It's now time to put my new approach into action. It has been really exciting to get back in the mix. The guys were two days behind me so I put that time to good use in solo gym sessions and caught up on some sleep before they arrived to disturb my peace. The boys showed a lot of courage and impressive maturity to bounce back in Mumbai. The important thing now is to do it again this week in Kolkata.

We all know how special winning a series in India would be but we cannot let ourselves get weighed down by history; thinking too far ahead clouds your judgement. If you don't play in the here and now, your game goes off the boil; unlike the crowds here in Kolkata. As a young player I heard war stories from Eden Gardens: burning newspapers in the stands; out of control fans; the city grinding to a halt. When I watched games at Eden Gardens on TV as a youngster, I knew it was somewhere I wanted to bat. I have been on a few trips to India now but, if I get the nod, this will be my first ever Test match here.

There's been lots of talk about the wicket. We're aware of Dhoni's wish for another rank turner but from what we have seen it looks a really good surface. But probably 80 per cent of the overs bowled in the last two Tests have been spin and I doubt there will be any change here.

What will change since that dismissal in Ahmedabad two weeks ago is my approach against the turning ball. I am back in Kolkata refreshed and ready to prove I can score runs for England on Indian pitches.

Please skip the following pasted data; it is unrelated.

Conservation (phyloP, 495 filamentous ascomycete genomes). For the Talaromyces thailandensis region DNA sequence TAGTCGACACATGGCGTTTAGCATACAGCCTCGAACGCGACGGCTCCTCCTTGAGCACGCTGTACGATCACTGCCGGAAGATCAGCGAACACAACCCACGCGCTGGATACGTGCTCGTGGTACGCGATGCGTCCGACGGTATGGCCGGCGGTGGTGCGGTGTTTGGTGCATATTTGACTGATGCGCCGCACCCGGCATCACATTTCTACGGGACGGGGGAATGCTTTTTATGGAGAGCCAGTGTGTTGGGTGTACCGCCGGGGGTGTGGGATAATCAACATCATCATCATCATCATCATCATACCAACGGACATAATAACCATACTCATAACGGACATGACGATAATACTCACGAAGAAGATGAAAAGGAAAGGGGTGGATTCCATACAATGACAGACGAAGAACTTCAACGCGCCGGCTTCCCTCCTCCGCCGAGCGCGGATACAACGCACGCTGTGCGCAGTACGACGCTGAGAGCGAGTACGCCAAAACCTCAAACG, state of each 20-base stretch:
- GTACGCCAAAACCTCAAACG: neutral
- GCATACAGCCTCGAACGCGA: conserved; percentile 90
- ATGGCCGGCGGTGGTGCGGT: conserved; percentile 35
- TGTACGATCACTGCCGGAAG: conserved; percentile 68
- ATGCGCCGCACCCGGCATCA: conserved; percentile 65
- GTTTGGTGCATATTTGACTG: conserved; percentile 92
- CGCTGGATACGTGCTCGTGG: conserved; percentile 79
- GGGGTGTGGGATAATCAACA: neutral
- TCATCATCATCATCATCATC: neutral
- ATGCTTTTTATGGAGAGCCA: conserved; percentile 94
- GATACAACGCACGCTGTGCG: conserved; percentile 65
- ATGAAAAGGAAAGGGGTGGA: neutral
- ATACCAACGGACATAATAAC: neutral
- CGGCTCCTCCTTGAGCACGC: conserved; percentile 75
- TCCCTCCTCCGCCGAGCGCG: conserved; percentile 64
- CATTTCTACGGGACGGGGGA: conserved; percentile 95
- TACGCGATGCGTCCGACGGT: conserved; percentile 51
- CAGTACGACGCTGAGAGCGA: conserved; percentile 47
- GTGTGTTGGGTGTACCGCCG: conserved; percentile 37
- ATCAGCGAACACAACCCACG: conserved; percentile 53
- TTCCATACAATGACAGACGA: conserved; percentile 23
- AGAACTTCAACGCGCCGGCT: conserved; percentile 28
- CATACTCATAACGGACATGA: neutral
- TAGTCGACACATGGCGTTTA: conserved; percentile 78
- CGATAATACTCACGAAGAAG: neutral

Suggested Topics
Have you tried new the Independent Digital Edition apps?
Caption competition
Caption competition
Latest stories from i100
Daily Quiz
Have you tried new the Independent Digital Edition apps?
Independent Dating
and  

By clicking 'Search' you
are agreeing to our
Terms of Use.

Career Services

Day In a Page

John Palmer: 'Goldfinger' of British crime was murdered, say police

Murder of the Brink’s-MAT mastermind

'Goldfinger' of British crime's life ended in a blaze of bullets, say police
Forget little green men - aliens will look like humans, says Cambridge University evolution expert

Forget little green men

Leading evolutionary biologist says aliens will look like humans
The Real Stories of Migrant Britain: An Algerian scientist adjusts to life working in a kebab shop

The Real Stories of Migrant Britain

An Algerian scientist struggles to adjust to her new life working in a Scottish kebab shop
Bodyworlds museum: Dr Gunther von Hagens has battled legal threats, Parkinson's disease, and the threat of bankruptcy

Dying dream of Doctor Death

Dr Gunther von Hagens has battled legal threats, Parkinson's disease, and the threat of bankruptcy
UK heatwave: Temperature reaches 39.8 degrees on Central Line - the sweatiest place in London